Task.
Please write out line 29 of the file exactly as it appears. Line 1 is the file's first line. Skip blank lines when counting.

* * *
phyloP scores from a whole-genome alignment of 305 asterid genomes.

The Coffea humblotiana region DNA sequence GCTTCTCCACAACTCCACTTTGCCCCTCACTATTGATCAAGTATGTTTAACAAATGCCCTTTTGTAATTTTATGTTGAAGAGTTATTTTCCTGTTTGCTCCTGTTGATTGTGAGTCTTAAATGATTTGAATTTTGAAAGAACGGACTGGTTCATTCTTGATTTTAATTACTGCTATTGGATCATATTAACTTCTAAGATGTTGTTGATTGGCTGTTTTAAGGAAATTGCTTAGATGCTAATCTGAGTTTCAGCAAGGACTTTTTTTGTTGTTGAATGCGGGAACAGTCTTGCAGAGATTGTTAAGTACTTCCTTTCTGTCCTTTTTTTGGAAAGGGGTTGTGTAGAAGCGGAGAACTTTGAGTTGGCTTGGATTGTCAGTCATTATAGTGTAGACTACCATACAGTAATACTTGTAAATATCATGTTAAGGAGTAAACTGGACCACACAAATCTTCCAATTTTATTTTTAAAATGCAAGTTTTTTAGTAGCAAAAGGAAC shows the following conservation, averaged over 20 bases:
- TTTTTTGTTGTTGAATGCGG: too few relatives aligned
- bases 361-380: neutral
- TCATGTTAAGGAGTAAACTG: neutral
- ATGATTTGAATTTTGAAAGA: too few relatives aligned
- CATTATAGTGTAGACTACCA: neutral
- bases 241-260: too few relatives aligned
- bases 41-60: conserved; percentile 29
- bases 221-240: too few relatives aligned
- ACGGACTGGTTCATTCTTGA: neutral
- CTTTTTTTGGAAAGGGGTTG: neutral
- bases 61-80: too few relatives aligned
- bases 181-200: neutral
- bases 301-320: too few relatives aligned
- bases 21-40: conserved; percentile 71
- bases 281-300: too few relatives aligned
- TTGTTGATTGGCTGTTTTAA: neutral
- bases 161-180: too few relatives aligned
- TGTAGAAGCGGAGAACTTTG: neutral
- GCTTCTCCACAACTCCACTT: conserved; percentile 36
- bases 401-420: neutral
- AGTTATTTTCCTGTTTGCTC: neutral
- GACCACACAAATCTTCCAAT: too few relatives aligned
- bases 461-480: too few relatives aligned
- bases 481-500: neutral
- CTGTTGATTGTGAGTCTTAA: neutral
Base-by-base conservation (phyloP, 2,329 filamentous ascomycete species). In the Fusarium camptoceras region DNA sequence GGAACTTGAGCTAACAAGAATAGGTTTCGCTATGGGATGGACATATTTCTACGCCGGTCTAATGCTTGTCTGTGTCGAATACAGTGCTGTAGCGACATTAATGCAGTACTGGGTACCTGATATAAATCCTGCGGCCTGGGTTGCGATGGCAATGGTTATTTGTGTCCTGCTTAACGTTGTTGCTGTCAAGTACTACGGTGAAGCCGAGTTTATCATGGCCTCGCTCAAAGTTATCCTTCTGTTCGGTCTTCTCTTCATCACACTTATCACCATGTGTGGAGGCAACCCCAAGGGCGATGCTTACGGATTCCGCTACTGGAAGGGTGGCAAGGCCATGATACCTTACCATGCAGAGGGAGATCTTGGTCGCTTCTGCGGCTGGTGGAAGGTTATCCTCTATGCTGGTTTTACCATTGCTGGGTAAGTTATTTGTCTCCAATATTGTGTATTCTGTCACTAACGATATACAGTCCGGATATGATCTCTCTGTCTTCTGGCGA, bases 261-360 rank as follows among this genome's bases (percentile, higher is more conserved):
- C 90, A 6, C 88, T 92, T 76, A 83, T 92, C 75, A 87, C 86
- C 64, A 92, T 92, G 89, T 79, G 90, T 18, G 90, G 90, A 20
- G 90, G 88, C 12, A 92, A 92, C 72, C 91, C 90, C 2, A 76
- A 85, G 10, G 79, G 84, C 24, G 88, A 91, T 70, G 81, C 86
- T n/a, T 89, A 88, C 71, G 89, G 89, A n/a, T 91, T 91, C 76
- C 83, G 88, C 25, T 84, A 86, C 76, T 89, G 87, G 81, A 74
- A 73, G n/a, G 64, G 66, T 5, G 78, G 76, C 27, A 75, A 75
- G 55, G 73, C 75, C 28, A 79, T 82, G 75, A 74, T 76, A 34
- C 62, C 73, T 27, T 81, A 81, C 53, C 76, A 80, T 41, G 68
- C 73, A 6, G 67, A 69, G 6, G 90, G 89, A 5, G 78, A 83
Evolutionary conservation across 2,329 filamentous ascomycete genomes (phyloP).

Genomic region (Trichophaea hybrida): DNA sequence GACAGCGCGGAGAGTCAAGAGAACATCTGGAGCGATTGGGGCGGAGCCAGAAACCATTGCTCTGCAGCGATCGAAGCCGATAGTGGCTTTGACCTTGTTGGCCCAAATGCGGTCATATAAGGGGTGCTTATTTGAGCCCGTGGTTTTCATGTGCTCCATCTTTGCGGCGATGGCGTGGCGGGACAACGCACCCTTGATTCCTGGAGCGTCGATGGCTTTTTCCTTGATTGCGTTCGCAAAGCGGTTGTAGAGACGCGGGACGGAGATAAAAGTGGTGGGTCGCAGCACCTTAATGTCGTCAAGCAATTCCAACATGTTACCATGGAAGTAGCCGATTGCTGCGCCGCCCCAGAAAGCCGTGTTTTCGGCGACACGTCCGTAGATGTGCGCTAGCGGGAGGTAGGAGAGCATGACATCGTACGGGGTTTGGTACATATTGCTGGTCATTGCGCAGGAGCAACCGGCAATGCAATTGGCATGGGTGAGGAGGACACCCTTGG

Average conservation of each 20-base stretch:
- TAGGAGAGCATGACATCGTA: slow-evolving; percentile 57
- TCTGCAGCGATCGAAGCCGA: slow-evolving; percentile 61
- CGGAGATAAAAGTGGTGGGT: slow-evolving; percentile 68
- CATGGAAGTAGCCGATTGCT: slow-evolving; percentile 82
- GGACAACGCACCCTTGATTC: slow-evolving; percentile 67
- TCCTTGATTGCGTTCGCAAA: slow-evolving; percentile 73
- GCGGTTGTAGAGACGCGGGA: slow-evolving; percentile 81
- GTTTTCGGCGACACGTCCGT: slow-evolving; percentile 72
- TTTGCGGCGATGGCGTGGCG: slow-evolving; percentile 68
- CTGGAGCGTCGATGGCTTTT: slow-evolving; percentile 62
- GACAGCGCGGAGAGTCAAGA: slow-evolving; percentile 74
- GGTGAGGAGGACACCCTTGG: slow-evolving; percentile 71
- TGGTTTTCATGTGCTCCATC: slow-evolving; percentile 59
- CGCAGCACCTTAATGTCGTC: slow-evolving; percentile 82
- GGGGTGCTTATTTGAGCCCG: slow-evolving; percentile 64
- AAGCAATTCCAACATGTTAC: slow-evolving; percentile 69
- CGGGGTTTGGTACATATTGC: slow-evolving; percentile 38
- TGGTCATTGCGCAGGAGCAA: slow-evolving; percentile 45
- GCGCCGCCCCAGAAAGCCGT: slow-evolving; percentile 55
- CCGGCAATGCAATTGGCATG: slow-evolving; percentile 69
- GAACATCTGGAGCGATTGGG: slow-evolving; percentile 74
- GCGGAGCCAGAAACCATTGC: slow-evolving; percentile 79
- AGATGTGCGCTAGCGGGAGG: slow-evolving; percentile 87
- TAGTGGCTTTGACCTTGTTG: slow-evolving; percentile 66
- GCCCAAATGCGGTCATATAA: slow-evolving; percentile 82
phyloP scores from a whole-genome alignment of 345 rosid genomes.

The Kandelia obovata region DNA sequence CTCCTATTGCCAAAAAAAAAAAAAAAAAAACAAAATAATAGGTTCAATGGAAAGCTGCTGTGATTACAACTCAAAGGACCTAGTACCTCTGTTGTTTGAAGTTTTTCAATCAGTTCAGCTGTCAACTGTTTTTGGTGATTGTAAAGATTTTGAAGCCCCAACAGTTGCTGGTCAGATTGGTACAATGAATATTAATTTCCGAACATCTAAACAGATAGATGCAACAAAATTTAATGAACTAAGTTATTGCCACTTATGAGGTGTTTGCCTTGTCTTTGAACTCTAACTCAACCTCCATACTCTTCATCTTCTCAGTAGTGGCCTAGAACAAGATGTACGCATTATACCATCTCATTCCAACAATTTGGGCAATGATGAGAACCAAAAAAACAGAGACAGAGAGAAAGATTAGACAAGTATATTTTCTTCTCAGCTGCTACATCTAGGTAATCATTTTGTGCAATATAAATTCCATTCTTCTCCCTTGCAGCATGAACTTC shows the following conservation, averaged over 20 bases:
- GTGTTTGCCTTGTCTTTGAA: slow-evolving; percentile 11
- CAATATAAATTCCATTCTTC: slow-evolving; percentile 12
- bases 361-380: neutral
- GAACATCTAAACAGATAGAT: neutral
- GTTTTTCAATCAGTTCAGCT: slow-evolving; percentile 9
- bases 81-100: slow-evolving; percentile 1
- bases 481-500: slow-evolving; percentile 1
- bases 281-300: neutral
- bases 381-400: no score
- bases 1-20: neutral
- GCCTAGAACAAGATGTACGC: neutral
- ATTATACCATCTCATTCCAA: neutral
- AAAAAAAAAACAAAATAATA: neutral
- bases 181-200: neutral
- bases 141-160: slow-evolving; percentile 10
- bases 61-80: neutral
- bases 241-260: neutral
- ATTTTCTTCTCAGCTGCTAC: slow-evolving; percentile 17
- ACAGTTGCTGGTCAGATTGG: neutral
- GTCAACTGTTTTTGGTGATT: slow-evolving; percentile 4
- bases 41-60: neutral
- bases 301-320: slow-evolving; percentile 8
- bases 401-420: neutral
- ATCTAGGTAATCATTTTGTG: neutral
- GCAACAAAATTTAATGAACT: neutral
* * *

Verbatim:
- C 90, A 6, C 88, T 92, T 76, A 83, T 92, C 75, A 87, C 86